Sometimes it’s just a matter of letting Atka, our only traveling ambassador wolf, explore a new environment so he can experience all sorts of different sights and smells. That can lead to strange scenarios like the one captured above at the Maritime Aquarium in Norwalk, Connecticut. I think it’s safe to say that this sort of encounter never happens in the Arctic!

Thanks again to the Maritime Aquarium for having Atka appear there three times in November, and thanks to everybody who stopped by to learn about wolves and get a great look at Atka. If you want to see where Atka is appearing in the near future, click here. (Not all programs listed are open to the public so please check first!)

Thursday, November 20, 2008

Into the Wild...

F836     (photo by Mike Clough)

The Wolf Conservation Center is pleased to announce that F836, a five-year-old female Mexican Gray Wolf who lived at the Center for several years, is being released into the wilds of eastern Arizona this month. Right now she is in an acclimation holding pen with a male Mexican Gray Wolf; they will soon make their way to freedom.

We are thrilled to see a Mexican Gray Wolf, especially one we've helped take care of, released into the wild, and hope that F836 is successful in establishing a pack and flourishing in the national forests near the Arizona/New Mexico border. Life for the released Mexican Gray Wolves can be especially tough; several have been illegally killed. There are currently only about 50 Mexican Gray Wolves in the wild, and about 400 total in the world. So we hope you will join us in sending good thoughts F836's way!

F836 lived at the Center for a time because we take part in Species Survival Plans for endangered Mexican and Red wolves, essentially acting as a holding facility for them. Since they may one day be released into the wild, these wolves are not seen by visitors and have only very limited contact with staff. Even though visitors to the WCC do not get to view the SSP wolves, they do often get to hear them howling as they add their voices to those of our four ambassador wolves.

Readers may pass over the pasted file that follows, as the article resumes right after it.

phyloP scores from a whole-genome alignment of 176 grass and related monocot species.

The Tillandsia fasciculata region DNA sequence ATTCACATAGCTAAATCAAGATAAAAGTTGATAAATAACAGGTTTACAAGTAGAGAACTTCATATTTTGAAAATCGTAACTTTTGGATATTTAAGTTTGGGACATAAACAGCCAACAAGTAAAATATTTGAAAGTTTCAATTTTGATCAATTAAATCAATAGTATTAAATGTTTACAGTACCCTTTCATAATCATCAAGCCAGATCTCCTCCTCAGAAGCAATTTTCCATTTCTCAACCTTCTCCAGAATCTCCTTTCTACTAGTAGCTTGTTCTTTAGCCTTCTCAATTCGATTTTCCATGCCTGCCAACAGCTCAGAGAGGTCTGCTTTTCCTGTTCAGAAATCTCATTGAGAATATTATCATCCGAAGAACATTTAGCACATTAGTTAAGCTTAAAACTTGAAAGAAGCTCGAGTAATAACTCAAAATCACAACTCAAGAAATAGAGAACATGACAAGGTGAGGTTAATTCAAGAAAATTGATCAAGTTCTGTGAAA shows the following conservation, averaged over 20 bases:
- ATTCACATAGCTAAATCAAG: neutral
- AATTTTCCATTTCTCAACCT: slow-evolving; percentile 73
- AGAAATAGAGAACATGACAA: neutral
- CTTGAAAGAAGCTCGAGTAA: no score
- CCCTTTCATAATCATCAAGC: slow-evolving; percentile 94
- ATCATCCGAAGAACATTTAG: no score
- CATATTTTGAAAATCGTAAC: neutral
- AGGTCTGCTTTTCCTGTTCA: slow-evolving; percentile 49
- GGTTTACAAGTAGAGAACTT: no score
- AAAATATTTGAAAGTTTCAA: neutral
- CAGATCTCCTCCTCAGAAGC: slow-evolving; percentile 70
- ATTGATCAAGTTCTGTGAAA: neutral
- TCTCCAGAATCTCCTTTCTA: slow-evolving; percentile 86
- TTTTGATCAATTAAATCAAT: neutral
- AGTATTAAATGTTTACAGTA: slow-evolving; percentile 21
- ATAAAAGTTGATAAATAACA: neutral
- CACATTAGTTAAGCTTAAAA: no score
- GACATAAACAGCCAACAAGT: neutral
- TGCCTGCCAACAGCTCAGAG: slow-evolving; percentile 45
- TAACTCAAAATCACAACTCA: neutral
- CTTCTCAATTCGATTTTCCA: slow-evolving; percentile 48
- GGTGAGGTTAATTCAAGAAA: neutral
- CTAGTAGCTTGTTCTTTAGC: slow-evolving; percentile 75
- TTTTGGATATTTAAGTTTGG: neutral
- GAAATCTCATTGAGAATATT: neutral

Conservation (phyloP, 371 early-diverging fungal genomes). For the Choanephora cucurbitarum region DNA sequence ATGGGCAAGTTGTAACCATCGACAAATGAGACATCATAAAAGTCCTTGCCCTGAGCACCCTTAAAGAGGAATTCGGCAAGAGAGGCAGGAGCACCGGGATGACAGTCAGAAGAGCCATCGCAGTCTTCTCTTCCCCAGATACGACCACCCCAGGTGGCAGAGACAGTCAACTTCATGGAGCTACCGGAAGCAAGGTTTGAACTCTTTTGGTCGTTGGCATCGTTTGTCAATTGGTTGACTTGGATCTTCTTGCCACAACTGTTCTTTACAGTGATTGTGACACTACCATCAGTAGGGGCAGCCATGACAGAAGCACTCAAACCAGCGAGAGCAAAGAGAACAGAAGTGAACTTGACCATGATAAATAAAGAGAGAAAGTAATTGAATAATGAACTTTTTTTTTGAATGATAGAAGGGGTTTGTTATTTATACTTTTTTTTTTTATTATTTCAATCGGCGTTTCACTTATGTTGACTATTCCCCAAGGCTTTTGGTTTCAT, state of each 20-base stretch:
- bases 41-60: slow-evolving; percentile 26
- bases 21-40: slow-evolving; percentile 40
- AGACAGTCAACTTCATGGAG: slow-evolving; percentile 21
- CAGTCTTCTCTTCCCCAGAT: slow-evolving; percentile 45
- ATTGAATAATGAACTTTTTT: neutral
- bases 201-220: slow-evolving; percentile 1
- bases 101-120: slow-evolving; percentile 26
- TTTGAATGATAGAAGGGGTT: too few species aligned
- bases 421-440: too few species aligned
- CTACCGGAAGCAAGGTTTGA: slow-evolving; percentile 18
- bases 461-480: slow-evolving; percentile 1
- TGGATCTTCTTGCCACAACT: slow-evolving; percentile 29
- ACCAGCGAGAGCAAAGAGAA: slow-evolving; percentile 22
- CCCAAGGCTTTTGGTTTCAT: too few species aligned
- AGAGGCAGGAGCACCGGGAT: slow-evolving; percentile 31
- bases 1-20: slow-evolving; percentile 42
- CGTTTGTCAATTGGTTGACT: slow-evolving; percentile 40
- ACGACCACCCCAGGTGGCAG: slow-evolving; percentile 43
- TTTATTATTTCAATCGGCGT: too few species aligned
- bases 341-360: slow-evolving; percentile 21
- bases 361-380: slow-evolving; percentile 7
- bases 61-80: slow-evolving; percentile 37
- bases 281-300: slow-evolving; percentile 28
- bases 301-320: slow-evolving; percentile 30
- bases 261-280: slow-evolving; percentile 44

Sunday, November 16, 2008

Something Fishy...


On Friday November 14th Atka visited the Maritime Aquarium in Norwalk, CT as part of the Aquarium’s efforts to educate visitors about endangered species. Atka hung out in a spacious corner on the main floor, giving families and school groups the rare opportunity (especially in an aquarium!) to see and learn about arctic wolves.

We always try to make life as interesting as possible for our ambassador wolves, so we literally spiced things up on Friday. Wolves seem to enjoy exploring new scents, the smellier the better. When a few people were kind enough to lend us their perfume bottles, we were able to give Atka some on-the-spot enrichment by spraying a little of the fragrance on the ground and letting him indulge his incredible sense of smell. We’re not going to reveal what his favorite brand is, but let’s just say you don’t have to spend a lot of money to satisfy a wolf’s taste in perfume.

Atka will make one last visit to the Maritime Aquarium on Thursday November 20th from 10am to 1pm. Even if you don’t get a chance to make it to the Aquarium that day, we encourage you to visit there some other time – it’s a fun place with lots to see!

Wednesday, November 12, 2008

Help Protect the Wolves!

Wolves in the Northern Rockies are once more in danger of losing the protection of the Endangered Species Act. After delisting the wolves and then being forced to relist them earlier this year, the U.S. Fish and Wildlife Service is trying to delist them once again, in what looks like a last ditch effort by a lame duck administration.